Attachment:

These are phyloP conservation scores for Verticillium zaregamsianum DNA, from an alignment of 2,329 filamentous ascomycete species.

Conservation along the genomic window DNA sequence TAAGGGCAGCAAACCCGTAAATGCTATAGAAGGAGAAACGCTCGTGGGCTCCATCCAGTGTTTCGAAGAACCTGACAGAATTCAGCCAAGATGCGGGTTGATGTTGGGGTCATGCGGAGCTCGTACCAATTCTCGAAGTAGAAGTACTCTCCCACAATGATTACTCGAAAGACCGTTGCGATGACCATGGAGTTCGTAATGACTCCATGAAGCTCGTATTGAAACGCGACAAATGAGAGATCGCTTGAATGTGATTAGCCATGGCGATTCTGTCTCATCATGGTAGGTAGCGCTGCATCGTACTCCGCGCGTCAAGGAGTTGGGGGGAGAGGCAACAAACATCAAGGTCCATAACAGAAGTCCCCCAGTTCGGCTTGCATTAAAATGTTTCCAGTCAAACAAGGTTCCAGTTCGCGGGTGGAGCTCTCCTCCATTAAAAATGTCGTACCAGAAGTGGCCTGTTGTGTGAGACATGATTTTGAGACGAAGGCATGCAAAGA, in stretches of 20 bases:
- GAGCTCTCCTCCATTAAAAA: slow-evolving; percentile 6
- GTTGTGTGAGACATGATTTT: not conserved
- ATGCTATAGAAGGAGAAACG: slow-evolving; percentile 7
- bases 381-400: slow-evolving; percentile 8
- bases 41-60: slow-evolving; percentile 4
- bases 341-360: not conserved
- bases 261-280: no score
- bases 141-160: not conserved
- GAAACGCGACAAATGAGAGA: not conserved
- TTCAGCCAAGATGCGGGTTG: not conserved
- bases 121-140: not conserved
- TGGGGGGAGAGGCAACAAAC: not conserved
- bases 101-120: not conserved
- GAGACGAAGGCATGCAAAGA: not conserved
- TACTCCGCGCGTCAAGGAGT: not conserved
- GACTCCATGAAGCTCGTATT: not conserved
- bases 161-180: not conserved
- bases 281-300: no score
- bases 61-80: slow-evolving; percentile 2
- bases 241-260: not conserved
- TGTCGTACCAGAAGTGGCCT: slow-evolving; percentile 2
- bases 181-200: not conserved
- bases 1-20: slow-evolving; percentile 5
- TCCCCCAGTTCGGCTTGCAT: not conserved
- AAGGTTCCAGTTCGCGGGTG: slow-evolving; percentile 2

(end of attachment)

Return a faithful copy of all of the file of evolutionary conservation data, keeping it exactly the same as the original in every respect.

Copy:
These are phyloP conservation scores for Verticillium zaregamsianum DNA, from an alignment of 2,329 filamentous ascomycete species.

Conservation along the genomic window DNA sequence TAAGGGCAGCAAACCCGTAAATGCTATAGAAGGAGAAACGCTCGTGGGCTCCATCCAGTGTTTCGAAGAACCTGACAGAATTCAGCCAAGATGCGGGTTGATGTTGGGGTCATGCGGAGCTCGTACCAATTCTCGAAGTAGAAGTACTCTCCCACAATGATTACTCGAAAGACCGTTGCGATGACCATGGAGTTCGTAATGACTCCATGAAGCTCGTATTGAAACGCGACAAATGAGAGATCGCTTGAATGTGATTAGCCATGGCGATTCTGTCTCATCATGGTAGGTAGCGCTGCATCGTACTCCGCGCGTCAAGGAGTTGGGGGGAGAGGCAACAAACATCAAGGTCCATAACAGAAGTCCCCCAGTTCGGCTTGCATTAAAATGTTTCCAGTCAAACAAGGTTCCAGTTCGCGGGTGGAGCTCTCCTCCATTAAAAATGTCGTACCAGAAGTGGCCTGTTGTGTGAGACATGATTTTGAGACGAAGGCATGCAAAGA, in stretches of 20 bases:
- GAGCTCTCCTCCATTAAAAA: slow-evolving; percentile 6
- GTTGTGTGAGACATGATTTT: not conserved
- ATGCTATAGAAGGAGAAACG: slow-evolving; percentile 7
- bases 381-400: slow-evolving; percentile 8
- bases 41-60: slow-evolving; percentile 4
- bases 341-360: not conserved
- bases 261-280: no score
- bases 141-160: not conserved
- GAAACGCGACAAATGAGAGA: not conserved
- TTCAGCCAAGATGCGGGTTG: not conserved
- bases 121-140: not conserved
- TGGGGGGAGAGGCAACAAAC: not conserved
- bases 101-120: not conserved
- GAGACGAAGGCATGCAAAGA: not conserved
- TACTCCGCGCGTCAAGGAGT: not conserved
- GACTCCATGAAGCTCGTATT: not conserved
- bases 161-180: not conserved
- bases 281-300: no score
- bases 61-80: slow-evolving; percentile 2
- bases 241-260: not conserved
- TGTCGTACCAGAAGTGGCCT: slow-evolving; percentile 2
- bases 181-200: not conserved
- bases 1-20: slow-evolving; percentile 5
- TCCCCCAGTTCGGCTTGCAT: not conserved
- AAGGTTCCAGTTCGCGGGTG: slow-evolving; percentile 2